"And what she stands for"—this is allegorical language, and, in fact, the Nobel citation is full of it, full of the image of Gordimer not as reporter, but as artist, the maker of consciousnesses: "Above all, it is people, individual men and women, that have captured her and been captured by her. It is their lives, their heaven and hell, that absorb her. The outer reality is ever present, but it is through her characters that the whole historical process is crystallized."
In both the 1981 reviews and in the 1991 Nobel citation, Gordimer is recognized for her powers as both artist and reporter, but within those ten years the ordering of those two roles reversed, and I think we can see in this reversal a macrocosm of the kind of balancing act that occurs within the Nobel citation itself.
The equilibrium of these roles—reporter/activist and artist/visionary—is neatly kept throughout the Nobel citation; it assures us that "she makes visible the extremely complicated and utterly inhuman living conditions in the world of racial segregation. She feels political responsibility, and does not shy away from its consequences, but will not allow it to affect her as a writer: her texts are not agitatorial, not progandistic. Still, her works and the deep insights she offers contribute to shaping reality." This is tremendously balanced: she is political and thus her writing affects reality, but she "will not allow it to affect her as a writer"—she won't allow what political consequences her writings have dictate what she writes.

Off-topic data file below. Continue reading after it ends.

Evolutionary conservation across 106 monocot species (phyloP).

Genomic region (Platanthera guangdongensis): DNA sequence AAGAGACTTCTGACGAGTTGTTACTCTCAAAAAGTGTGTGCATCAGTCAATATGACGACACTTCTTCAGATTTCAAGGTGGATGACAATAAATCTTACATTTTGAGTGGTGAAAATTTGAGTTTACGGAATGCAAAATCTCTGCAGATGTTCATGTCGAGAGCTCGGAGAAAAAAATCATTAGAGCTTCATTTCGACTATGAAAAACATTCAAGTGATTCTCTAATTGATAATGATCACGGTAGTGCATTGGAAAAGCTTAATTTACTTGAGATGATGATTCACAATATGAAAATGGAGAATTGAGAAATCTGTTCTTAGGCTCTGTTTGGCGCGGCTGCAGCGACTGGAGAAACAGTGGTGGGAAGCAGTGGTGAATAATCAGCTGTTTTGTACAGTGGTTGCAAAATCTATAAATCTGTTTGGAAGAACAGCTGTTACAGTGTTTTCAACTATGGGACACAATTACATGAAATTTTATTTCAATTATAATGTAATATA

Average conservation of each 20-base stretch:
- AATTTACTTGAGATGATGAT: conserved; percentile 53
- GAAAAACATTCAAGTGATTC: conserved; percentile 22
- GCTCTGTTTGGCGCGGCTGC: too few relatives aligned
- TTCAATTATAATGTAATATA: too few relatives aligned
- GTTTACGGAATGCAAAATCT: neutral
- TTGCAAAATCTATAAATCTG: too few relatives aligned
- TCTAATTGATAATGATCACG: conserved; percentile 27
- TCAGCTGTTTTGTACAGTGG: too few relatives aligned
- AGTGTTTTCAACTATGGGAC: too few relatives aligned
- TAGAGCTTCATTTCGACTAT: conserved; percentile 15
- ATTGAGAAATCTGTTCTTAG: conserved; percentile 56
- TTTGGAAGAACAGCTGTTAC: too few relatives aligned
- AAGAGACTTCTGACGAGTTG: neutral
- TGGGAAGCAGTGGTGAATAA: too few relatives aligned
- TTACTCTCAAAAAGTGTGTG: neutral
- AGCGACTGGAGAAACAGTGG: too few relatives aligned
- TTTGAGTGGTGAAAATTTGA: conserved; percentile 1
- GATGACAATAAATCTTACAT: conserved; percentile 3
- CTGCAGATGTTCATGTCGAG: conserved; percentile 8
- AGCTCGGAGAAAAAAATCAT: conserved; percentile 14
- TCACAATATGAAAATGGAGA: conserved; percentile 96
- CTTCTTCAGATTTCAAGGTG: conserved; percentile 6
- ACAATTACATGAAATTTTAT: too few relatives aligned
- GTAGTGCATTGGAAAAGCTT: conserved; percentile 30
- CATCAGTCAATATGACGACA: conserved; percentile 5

Yet implicit in the citation is an acknowledgment that at least in terms of what she chooses to write about, Gordimer's politics are extremely consequential. She writes of a firmly historicized situation, and in order to achieve what the committee calls "wide human relevance," Gordimer must first be turned into a writer of character, not of history (again, "The outer reality is ever present, but it is through her characters that the whole historical process is crystallized"). Then, because that doesn't fully resolve the deep historicity of those characters, she must be turned into a creator of a dystopian vision. And this despite the fact that the kind of violence which Gordimer described was perhaps closer to reality in 1985-1989 than it was the year the book was published—i.e., the reality of violence in South Africa was fresher in 1991 than the book itself. And let's not even mention that, in 1991, Mandela had been released but universal suffrage was still not achieved.